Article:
Botox® (onabotulinum toxin A) has been approved to treat frequent migraines since July 2010 by the Medicines and Healthcare products Regulatory Agency (MHRA). Botox® is not yet approved for infrequent migraines, tension headaches, or cluster headaches.
What is botulinum toxin?
Concentrated exposure to botulinum toxin can cause botulism, an illness first studied in the early 1800s, though the bacteria that produces the toxin, Clostridium botulinum, was not actually discovered until much later in the century. Seven different types of the toxin, classified A-G, have been discovered. A weak solution of botulinum toxin type A (Botox®) was first used clinically as therapy for squint and blepharospasm. Since that time it has been shown to be effective in treating muscle spasms, spasticity and hyperhidrosis. Other solutions consisting of botulinum toxin type A and type B are available, but they have not been used to treat headaches.
Botulinum toxin and headache
In the 90s, people who were being treated with botulinum toxin for other conditions started reporting a reduction in frequency and intensity of headaches. Clinical trials for headaches were conducted with unfavorable outcomes. In most cases, botulinum toxin was no more effective than a placebo for tension headaches, infrequent migraines and other types of headaches. Later examination of the results of the studies suggested that some patients with persistent migraines might see a reduction in frequency, duration or intensity of their headaches.
PREEMPT trials of (Botox®) for persistent migraine
1,384 chronic migraine sufferers participated in Phase 3 Research Evaluating Migraine Prophylaxis Therapy (PREEMPT) studies. Patients were randomised into Botox® or placebo. Prior to the study, participants experienced headaches 20 days a month on average, with 18 headache days being moderate to severe. Participants received injections of either Botox® or a placebo into specific sites on the head and neck once every 12 weeks over a course of 56 weeks. After only two of these treatments, the participants who received Botox® averaged 8 fewer headache days per month. By the end of the study, 70% participants who received Botox® reported less than half as many headache days as before. The side effects of Botox® were minimal with the most common being neck pain, muscle weakness and drooping eyelids. These side effects were temporary.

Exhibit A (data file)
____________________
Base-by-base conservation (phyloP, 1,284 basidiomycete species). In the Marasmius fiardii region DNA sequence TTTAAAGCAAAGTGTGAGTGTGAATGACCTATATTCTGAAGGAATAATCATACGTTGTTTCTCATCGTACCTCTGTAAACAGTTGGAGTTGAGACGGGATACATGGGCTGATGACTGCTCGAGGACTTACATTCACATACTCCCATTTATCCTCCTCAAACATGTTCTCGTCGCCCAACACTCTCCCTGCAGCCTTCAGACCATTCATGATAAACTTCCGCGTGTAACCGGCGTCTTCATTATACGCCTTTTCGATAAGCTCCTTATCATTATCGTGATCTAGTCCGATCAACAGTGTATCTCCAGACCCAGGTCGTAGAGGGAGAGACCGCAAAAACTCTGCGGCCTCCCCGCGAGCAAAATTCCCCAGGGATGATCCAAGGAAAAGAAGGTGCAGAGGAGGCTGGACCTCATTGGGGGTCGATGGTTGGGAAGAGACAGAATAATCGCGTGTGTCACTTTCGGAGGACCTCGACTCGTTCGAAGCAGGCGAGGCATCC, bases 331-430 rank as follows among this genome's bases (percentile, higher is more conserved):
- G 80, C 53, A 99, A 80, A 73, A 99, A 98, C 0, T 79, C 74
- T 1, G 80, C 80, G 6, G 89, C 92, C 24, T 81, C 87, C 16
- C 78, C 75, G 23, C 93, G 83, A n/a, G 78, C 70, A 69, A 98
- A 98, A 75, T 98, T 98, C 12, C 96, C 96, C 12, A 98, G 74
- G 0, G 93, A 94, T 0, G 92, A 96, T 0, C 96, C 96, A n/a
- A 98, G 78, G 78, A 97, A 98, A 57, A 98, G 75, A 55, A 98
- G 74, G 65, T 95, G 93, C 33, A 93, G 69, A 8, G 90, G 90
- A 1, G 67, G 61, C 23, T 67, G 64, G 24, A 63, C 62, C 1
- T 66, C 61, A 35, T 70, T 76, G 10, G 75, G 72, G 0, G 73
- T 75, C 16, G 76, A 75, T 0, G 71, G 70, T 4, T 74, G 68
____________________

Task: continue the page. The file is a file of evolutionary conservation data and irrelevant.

How does botulinum toxin provide relief from chronic migraine?
Scientists haven’t yet figured out the mechanism whereby Botox® alleviates migraine pain. In most conditions, Botox® works by relaxing muscles. In migraine, it’s thought that Botox® works by blocking certain neurotransmitters that trigger migraines.
Could Botox® work for me?
Only chronic migraine sufferers, those with at least 15 headache days per month, with at least half of headache days being migraines, are currently able to receive treatment with Botox®. Botox® isn’t the only treatment available for chronic migraines, so talk to your doctor about your options.
Who can administer Botox® for chronic migraine?
While Botox® is not restricted to special headache clinics, you should be certain that the person administering Botox® has been properly trained, both in diagnosing and managing chronic migraines, as well as the administration of Botox® according to the PREEMPT guidelines.
Expect to give a thorough history of your headaches, including frequency, intensity, duration, triggers, symptoms and any medications or remedies that have been taken.